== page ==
China produced microchips used to spy on major American companies

by Lucia Danes - -

Among companies that used Supermicro's server motherboards with embedded chips – Apple and Amazon

Chinese microchips planted to spy on the US organizations

Bloomberg Businessweek revealed[1] details of the corporate espionage conducted by China back in 2015. A tiny microchip, not larger than a tip of a pen, was found hidden in Supermicro's server motherboards that were used by nearly 30 American companies, among which were largest internet retailer Amazon and tech giant Apple.

Initially, motherboards were designed by an American IT company Super Micro[2] but were altered by government-affiliated groups during the manufacturing process in China. It allowed spies to enter major U.S. intelligence and military agencies (People’s Liberation Army), major banks, as well as many American business internal servers and conduct excessive spying.

According to Bloomberg, hardware-based cyber attacks are much more devastating:

This attack was something graver than the software-based incidents the world has grown accustomed to seeing. Hardware hacks are more difficult to pull off and potentially more devastating, promising the kind of long-term, stealth access that spy agencies are willing to invest millions of dollars and many years to get.

The “hardware hack” was detected in 2015

Amazon began to communicate with Elemental Technologies in 2015[3] to help expand its video service, today known as Amazon Prime Video. A third-party security agency was hired to conduct several checks on Elemental's security, and they immediately found some issues, which warranted a further investigation, leading to the malicious microchip discovery.

Upon investigation, the team discovered that the chips were disguised and looked more like signal conditioning coupler (which made it harder to detect, unless a specialized equipment is used) and slightly varied in size, depending on the batch that the sample was taken from. This fact automatically leads to the conclusion that the attackers have supplied several different motherboards batches.

Since the compromised device was exceptionally small, its functionality was also small, but, in fact, highly significant. The chip was programmed to communicate with several computers that were packed with more sophisticated code and as well preparing the device to be able to accept that code.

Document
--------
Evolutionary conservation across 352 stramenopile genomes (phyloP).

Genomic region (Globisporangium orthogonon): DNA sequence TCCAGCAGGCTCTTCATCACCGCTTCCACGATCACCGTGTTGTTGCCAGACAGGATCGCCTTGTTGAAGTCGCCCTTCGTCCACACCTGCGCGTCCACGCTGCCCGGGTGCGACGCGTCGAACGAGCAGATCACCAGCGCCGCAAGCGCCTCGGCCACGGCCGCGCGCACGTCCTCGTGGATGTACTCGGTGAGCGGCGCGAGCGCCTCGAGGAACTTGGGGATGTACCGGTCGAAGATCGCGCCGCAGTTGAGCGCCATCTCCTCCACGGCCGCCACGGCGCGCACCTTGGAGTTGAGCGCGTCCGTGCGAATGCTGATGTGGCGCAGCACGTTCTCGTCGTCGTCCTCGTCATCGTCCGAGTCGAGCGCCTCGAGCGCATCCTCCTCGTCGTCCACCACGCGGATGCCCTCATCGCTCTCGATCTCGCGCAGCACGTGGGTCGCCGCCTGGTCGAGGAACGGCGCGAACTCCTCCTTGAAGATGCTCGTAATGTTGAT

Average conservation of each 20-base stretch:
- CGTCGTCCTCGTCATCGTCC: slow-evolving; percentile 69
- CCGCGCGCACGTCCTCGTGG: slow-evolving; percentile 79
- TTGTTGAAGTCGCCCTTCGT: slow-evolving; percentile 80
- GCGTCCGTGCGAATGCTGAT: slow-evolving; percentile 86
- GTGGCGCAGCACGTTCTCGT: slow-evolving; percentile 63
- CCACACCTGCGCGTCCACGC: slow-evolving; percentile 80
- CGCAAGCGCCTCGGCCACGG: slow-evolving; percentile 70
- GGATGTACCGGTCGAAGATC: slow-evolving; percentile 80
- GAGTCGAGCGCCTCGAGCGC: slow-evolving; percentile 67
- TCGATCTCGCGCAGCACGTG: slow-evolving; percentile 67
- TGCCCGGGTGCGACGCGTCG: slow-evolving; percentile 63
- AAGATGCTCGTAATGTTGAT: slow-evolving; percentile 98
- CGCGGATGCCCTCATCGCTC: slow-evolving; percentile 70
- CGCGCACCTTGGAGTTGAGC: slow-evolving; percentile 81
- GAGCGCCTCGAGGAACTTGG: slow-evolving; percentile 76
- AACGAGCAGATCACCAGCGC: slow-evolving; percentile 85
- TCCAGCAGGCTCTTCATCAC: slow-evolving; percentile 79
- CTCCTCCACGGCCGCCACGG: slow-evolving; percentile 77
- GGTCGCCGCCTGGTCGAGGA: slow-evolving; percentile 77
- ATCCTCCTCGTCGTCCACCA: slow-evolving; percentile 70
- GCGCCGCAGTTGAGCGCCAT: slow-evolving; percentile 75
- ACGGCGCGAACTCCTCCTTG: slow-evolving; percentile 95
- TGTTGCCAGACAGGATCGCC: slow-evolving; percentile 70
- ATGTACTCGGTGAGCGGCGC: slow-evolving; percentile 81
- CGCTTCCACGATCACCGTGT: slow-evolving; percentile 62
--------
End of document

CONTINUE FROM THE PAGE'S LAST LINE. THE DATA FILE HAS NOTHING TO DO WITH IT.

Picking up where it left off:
According to the report, hackers could accomplish their goals quickly with the help of compromised chip, as it let them alter how the device functioned.

Rumors and speculations. Are Bloomberg reporters wrong?

The announcement claims that Amazon and Apple, after finding out about the compromised devices, reported the incident to the U.S. authorities back in 2015. However, both companies deny that they had any knowledge about the security incident, with Amazon claiming that they never detected hardware modifications:[4]

We’ve re-reviewed our records relating to the Elemental acquisition for any issues related to SuperMicro, including re-examining a third-party security audit that we conducted in 2015 as part of our due diligence prior to the acquisition. We’ve found no evidence to support claims of malicious chips or hardware modifications.

Apple also wrote Bloomberg with the similar statement:

On this we can be very clear: Apple has never found malicious chips, “hardware manipulations” or vulnerabilities purposely planted in any server. Apple never had any contact with the FBI or any other agency about such an incident. We are not aware of any investigation by the FBI, nor are our contacts in law enforcement.

As a further matter, Super Micro claimed that they have never been contacted by any government officials due to this matter and “are not aware of any customer dropping Supermicro as a supplier for this type of issue.”

Finally, the Chinese Ministry of Foreign Affairs also said that the country is a defender of cybersecurity and did not conduct such an operation. The spokesperson also noted that China offered International code of conduct for information security back in 2011, ending in an Obama's and Xi Jinping's cyber pact in 2015.[5]

It is hard to tell which side is right because Bloomberg cited 17 unnamed sources that allegedly dealt with the incident. Besides, all the parties involved deny the allegations. However, this story provides some brilliant material for conspiracy theorists.

About the author

Lucia Danes
Lucia Danes - Virus researcher

Lucia is a News Editor for 2spyware. She has a long experience working in malware and technology fields.

Contact Lucia Danes
About the company Esolutions

References